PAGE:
Any child found helpless on the street roaming around, is often the first target for hunt. These children are often abducted and seduced and are coerced to participate in the prostitution ring, which generates a lot of profit.

5. Trafficking for removal of organs:

In many countries, there is a long waiting list for organ transplantation, which is seemed as an opportunity by the offenders to exploit the desperation of patients. The health of victims is at risk as the operations are carried out in clandestine conditions without any proper medical follow up. The increased amount of people living with diabetes is likely to increase the requirement of organ transplantation, which may result in this crime becoming more lucrative.


According to reports of UNODC, India remains the top country in Human Trafficking in South Asia. As per National Crime Report Bureau (NCRB), In 2018, 2465 cases of Human Trafficking were reported pan India, while 5264 victims were rescued in 2018. Reports show that Boys (below 18 years) are trafficked more as compared to girls. India had acted diligently on this topic long back in 1956 by enacting the Immoral Traffic Prevention Act (ITA), 1956. Certain punishment for offenders had also been defined under Section 370 and 370A of IPC. Besides this, India has responded to this problem with due diligence, as it has duly ratified the UN Convention, SAARC Convention and bilateral mechanism which deals with drafting of strong laws to prevent cross border transport of victims. To tackle this menace, the Home Ministry of India has taken several measures such as:

1. Setting up the Anti Traffic Cell (ATC):

It was set up to improve the effectiveness of tackling the crime of Human Trafficking, and to increase enforcement of law machinery, MHA would also conduct meetings with Nodal Officers of Anti Human Trafficking Units, which are nominated in all states and Union Territories.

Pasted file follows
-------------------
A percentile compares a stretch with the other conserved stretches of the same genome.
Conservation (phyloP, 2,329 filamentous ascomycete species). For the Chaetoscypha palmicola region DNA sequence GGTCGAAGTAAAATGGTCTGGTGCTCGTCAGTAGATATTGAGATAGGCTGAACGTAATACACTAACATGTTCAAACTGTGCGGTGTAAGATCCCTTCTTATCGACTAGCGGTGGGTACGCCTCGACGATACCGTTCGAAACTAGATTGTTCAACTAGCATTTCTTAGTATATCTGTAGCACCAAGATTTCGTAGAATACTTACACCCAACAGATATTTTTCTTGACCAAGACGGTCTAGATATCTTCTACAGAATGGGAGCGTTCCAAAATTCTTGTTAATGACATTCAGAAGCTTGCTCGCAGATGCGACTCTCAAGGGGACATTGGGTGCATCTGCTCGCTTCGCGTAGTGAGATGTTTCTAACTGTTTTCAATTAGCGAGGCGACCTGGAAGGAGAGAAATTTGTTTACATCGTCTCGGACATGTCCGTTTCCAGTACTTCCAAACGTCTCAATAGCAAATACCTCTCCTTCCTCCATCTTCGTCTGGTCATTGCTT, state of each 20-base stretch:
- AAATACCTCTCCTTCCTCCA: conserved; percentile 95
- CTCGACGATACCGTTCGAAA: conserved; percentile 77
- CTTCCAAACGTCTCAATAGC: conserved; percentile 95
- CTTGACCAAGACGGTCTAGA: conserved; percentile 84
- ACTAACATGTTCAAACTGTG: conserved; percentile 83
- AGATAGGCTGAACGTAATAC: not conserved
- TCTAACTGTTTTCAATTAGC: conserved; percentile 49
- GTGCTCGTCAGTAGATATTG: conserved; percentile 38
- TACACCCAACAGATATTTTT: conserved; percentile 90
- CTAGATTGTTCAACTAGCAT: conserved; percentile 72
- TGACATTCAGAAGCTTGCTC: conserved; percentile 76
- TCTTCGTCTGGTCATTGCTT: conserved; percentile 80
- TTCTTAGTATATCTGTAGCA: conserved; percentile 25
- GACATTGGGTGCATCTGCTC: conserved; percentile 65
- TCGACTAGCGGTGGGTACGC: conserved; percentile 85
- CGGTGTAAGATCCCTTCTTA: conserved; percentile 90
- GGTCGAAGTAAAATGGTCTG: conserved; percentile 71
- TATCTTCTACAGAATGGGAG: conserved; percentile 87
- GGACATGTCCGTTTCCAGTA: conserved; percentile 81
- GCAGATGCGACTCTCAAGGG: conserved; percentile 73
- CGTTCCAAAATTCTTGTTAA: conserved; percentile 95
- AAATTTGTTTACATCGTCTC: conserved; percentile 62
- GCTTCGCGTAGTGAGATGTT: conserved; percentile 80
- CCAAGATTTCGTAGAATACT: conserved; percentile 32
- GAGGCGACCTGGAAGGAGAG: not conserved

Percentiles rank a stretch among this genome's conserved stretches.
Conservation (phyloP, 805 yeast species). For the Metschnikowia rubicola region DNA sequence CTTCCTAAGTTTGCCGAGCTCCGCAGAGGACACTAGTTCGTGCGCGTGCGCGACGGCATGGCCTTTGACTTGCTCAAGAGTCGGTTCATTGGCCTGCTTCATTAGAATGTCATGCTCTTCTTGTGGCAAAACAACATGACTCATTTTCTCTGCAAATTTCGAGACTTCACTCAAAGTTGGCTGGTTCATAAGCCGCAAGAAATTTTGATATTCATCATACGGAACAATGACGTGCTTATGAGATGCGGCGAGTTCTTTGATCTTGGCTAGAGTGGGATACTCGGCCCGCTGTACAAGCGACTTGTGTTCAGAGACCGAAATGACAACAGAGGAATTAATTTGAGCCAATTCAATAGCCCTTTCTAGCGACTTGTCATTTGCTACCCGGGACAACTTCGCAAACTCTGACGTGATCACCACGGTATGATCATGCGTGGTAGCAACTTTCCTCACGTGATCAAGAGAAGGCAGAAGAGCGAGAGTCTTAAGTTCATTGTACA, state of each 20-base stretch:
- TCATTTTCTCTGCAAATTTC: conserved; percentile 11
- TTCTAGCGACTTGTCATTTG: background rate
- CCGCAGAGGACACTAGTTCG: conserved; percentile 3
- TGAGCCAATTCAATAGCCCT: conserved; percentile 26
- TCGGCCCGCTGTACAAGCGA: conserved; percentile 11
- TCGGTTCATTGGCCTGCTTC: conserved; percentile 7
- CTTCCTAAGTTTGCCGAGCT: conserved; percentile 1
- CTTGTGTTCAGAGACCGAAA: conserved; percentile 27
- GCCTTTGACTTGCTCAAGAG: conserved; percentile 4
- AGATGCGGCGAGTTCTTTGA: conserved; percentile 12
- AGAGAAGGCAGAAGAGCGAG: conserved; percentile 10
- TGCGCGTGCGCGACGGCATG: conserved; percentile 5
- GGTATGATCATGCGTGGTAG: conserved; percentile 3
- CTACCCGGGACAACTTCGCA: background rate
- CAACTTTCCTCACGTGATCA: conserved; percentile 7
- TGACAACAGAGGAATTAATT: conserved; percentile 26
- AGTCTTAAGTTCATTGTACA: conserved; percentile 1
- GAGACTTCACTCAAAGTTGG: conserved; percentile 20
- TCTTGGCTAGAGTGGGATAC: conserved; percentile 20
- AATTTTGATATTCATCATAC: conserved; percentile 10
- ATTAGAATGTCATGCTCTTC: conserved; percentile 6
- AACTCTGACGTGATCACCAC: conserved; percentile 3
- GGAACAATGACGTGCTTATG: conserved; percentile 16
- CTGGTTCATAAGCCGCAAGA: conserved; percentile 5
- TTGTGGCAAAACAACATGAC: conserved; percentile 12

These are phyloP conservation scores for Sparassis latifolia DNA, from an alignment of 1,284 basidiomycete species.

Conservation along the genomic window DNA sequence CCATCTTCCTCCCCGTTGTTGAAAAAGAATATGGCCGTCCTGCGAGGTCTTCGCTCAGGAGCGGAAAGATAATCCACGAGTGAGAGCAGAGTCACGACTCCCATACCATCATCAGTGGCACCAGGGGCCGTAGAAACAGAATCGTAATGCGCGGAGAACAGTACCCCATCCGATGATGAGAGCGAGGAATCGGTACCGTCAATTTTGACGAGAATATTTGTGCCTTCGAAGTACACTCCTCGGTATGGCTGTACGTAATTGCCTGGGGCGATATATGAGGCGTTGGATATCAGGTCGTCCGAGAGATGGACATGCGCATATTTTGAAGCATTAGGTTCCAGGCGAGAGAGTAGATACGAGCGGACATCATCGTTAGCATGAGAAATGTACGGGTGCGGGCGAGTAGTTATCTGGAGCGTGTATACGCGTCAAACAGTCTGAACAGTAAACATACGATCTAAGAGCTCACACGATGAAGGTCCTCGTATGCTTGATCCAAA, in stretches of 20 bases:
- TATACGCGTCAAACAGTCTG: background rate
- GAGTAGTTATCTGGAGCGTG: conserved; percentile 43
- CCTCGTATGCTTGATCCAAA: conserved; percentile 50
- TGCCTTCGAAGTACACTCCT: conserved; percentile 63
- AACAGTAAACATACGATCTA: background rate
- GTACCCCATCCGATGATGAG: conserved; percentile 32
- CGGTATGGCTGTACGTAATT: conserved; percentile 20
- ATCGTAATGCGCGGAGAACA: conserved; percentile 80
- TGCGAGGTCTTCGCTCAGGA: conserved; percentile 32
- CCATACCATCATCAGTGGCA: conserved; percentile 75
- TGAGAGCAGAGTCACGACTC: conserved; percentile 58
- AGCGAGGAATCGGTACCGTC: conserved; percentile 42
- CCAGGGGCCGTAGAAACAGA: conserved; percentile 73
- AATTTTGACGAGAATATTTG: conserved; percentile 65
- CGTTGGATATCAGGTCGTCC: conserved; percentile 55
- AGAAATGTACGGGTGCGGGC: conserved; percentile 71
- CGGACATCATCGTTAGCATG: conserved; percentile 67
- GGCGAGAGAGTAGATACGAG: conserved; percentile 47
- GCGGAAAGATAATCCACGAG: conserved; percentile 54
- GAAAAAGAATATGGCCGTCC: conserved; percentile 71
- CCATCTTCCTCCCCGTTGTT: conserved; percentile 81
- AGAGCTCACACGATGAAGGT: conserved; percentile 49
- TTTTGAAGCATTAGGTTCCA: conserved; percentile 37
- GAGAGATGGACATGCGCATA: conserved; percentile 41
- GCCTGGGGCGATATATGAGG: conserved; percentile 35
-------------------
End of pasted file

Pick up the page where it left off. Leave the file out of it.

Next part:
2. Release of Funds for establishment of Anti Human Trafficking Units (AHTU):

The introduction of AHTU in 270 districts would strengthen law enforcement.

3. Strengthening of capacity building:

Various Training of Trainers (TOT) workshops for police officers, prosecutors at Regional, District, and State level would be set up on combating Trafficking in human beings by creating general awareness and enhancing capacity building of law enforcement agencies.

4. Judicial Colloquium:

To train trial court judicial officers, Judicial Colloquium on Human Trafficking is held at a high court level. Such colloquium aims to sensitize judicial officers about various prevailing issues concerning to Human Trafficking and to ensure a speedy process of the court. Eleven such colloquiums have been set up at Himachal Pradesh, Chandigarh, Delhi, Uttar Pradesh, Bihar, Jharkhand, Odessa, Chhattisgarh, Andhra Pradesh, Maharashtra, and Tamil Nadu till date.


Human Trafficking is a broad term that points out the flaws in intact and strong enforcement of the law. Human Trafficking has been the result of the illicit mindset of some people, which in turn causes life-threatening experience for other Human Beings. For this, a strong imposition and execution of the law play an essential role. Thus, there is a strict need for govt. to prepare action plans that can help the law in restricting human trafficking.

(Disclaimer- The views expressed in this article are those of the authors and do not necessarily reflect the views or policies of Child Rights Centre.)